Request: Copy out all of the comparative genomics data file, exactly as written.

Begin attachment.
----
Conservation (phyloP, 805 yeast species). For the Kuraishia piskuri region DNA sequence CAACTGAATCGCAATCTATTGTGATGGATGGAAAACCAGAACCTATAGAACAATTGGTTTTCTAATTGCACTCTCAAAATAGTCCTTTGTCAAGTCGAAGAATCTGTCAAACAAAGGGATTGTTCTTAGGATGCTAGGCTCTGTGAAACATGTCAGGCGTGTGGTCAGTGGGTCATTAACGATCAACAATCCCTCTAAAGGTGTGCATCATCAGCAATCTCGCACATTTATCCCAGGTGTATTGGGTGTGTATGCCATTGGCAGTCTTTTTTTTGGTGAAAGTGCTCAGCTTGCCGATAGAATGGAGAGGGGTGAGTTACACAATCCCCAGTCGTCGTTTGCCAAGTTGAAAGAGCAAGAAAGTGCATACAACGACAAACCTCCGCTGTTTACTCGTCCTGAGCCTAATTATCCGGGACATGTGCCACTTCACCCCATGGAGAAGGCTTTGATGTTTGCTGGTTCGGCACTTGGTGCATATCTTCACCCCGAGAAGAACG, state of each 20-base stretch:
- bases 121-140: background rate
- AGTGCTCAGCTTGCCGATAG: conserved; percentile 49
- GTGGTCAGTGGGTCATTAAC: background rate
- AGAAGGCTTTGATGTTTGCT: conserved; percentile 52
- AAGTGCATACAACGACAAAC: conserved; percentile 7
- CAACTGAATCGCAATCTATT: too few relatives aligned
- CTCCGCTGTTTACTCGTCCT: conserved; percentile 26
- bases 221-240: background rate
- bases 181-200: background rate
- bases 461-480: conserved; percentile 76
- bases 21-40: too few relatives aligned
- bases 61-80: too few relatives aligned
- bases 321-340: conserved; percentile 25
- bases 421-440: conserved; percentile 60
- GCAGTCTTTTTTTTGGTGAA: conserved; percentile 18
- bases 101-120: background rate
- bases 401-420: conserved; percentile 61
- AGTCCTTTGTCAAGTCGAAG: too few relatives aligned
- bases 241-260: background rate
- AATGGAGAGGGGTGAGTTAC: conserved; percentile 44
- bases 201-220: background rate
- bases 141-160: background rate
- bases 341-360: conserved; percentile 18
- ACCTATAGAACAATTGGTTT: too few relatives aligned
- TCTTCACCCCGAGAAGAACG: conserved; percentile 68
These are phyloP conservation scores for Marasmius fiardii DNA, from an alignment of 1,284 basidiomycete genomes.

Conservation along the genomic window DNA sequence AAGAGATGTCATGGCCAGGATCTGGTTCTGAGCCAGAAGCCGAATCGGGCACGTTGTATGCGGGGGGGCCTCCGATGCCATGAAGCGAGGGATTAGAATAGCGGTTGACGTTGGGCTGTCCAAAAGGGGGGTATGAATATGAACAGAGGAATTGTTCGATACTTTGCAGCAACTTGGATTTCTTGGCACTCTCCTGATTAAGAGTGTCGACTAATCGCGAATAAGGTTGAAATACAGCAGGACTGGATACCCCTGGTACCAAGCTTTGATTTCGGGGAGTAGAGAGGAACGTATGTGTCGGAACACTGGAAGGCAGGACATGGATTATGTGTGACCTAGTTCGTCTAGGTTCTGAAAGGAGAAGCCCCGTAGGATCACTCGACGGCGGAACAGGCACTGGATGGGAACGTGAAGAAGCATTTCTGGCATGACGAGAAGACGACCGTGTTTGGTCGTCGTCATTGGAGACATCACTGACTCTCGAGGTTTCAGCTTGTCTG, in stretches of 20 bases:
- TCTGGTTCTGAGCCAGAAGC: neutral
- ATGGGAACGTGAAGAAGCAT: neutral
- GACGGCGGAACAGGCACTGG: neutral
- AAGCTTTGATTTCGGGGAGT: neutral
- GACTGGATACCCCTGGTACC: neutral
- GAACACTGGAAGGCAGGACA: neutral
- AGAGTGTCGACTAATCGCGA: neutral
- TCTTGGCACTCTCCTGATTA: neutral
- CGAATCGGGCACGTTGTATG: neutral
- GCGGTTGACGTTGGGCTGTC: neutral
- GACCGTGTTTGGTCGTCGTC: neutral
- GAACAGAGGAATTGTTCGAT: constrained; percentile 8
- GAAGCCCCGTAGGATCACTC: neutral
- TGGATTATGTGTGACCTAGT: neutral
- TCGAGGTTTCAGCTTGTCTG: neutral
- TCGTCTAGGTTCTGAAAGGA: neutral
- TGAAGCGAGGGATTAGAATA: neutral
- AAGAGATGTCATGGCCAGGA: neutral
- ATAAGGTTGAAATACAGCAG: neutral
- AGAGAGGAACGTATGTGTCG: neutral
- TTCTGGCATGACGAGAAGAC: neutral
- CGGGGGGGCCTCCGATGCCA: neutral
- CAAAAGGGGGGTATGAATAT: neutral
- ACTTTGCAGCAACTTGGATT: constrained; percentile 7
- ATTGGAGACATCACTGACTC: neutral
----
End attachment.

Conservation (phyloP, 805 yeast species). For the Kuraishia piskuri region DNA sequence CAACTGAATCGCAATCTATTGTGATGGATGGAAAACCAGAACCTATAGAACAATTGGTTTTCTAATTGCACTCTCAAAATAGTCCTTTGTCAAGTCGAAGAATCTGTCAAACAAAGGGATTGTTCTTAGGATGCTAGGCTCTGTGAAACATGTCAGGCGTGTGGTCAGTGGGTCATTAACGATCAACAATCCCTCTAAAGGTGTGCATCATCAGCAATCTCGCACATTTATCCCAGGTGTATTGGGTGTGTATGCCATTGGCAGTCTTTTTTTTGGTGAAAGTGCTCAGCTTGCCGATAGAATGGAGAGGGGTGAGTTACACAATCCCCAGTCGTCGTTTGCCAAGTTGAAAGAGCAAGAAAGTGCATACAACGACAAACCTCCGCTGTTTACTCGTCCTGAGCCTAATTATCCGGGACATGTGCCACTTCACCCCATGGAGAAGGCTTTGATGTTTGCTGGTTCGGCACTTGGTGCATATCTTCACCCCGAGAAGAACG, state of each 20-base stretch:
- bases 121-140: background rate
- AGTGCTCAGCTTGCCGATAG: conserved; percentile 49
- GTGGTCAGTGGGTCATTAAC: background rate
- AGAAGGCTTTGATGTTTGCT: conserved; percentile 52
- AAGTGCATACAACGACAAAC: conserved; percentile 7
- CAACTGAATCGCAATCTATT: too few relatives aligned
- CTCCGCTGTTTACTCGTCCT: conserved; percentile 26
- bases 221-240: background rate
- bases 181-200: background rate
- bases 461-480: conserved; percentile 76
- bases 21-40: too few relatives aligned
- bases 61-80: too few relatives aligned
- bases 321-340: conserved; percentile 25
- bases 421-440: conserved; percentile 60
- GCAGTCTTTTTTTTGGTGAA: conserved; percentile 18
- bases 101-120: background rate
- bases 401-420: conserved; percentile 61
- AGTCCTTTGTCAAGTCGAAG: too few relatives aligned
- bases 241-260: background rate
- AATGGAGAGGGGTGAGTTAC: conserved; percentile 44
- bases 201-220: background rate
- bases 141-160: background rate
- bases 341-360: conserved; percentile 18
- ACCTATAGAACAATTGGTTT: too few relatives aligned
- TCTTCACCCCGAGAAGAACG: conserved; percentile 68
These are phyloP conservation scores for Marasmius fiardii DNA, from an alignment of 1,284 basidiomycete genomes.

Conservation along the genomic window DNA sequence AAGAGATGTCATGGCCAGGATCTGGTTCTGAGCCAGAAGCCGAATCGGGCACGTTGTATGCGGGGGGGCCTCCGATGCCATGAAGCGAGGGATTAGAATAGCGGTTGACGTTGGGCTGTCCAAAAGGGGGGTATGAATATGAACAGAGGAATTGTTCGATACTTTGCAGCAACTTGGATTTCTTGGCACTCTCCTGATTAAGAGTGTCGACTAATCGCGAATAAGGTTGAAATACAGCAGGACTGGATACCCCTGGTACCAAGCTTTGATTTCGGGGAGTAGAGAGGAACGTATGTGTCGGAACACTGGAAGGCAGGACATGGATTATGTGTGACCTAGTTCGTCTAGGTTCTGAAAGGAGAAGCCCCGTAGGATCACTCGACGGCGGAACAGGCACTGGATGGGAACGTGAAGAAGCATTTCTGGCATGACGAGAAGACGACCGTGTTTGGTCGTCGTCATTGGAGACATCACTGACTCTCGAGGTTTCAGCTTGTCTG, in stretches of 20 bases:
- TCTGGTTCTGAGCCAGAAGC: neutral
- ATGGGAACGTGAAGAAGCAT: neutral
- GACGGCGGAACAGGCACTGG: neutral
- AAGCTTTGATTTCGGGGAGT: neutral
- GACTGGATACCCCTGGTACC: neutral
- GAACACTGGAAGGCAGGACA: neutral
- AGAGTGTCGACTAATCGCGA: neutral
- TCTTGGCACTCTCCTGATTA: neutral
- CGAATCGGGCACGTTGTATG: neutral
- GCGGTTGACGTTGGGCTGTC: neutral
- GACCGTGTTTGGTCGTCGTC: neutral
- GAACAGAGGAATTGTTCGAT: constrained; percentile 8
- GAAGCCCCGTAGGATCACTC: neutral
- TGGATTATGTGTGACCTAGT: neutral
- TCGAGGTTTCAGCTTGTCTG: neutral
- TCGTCTAGGTTCTGAAAGGA: neutral
- TGAAGCGAGGGATTAGAATA: neutral
- AAGAGATGTCATGGCCAGGA: neutral
- ATAAGGTTGAAATACAGCAG: neutral
- AGAGAGGAACGTATGTGTCG: neutral
- TTCTGGCATGACGAGAAGAC: neutral
- CGGGGGGGCCTCCGATGCCA: neutral
- CAAAAGGGGGGTATGAATAT: neutral
- ACTTTGCAGCAACTTGGATT: constrained; percentile 7
- ATTGGAGACATCACTGACTC: neutral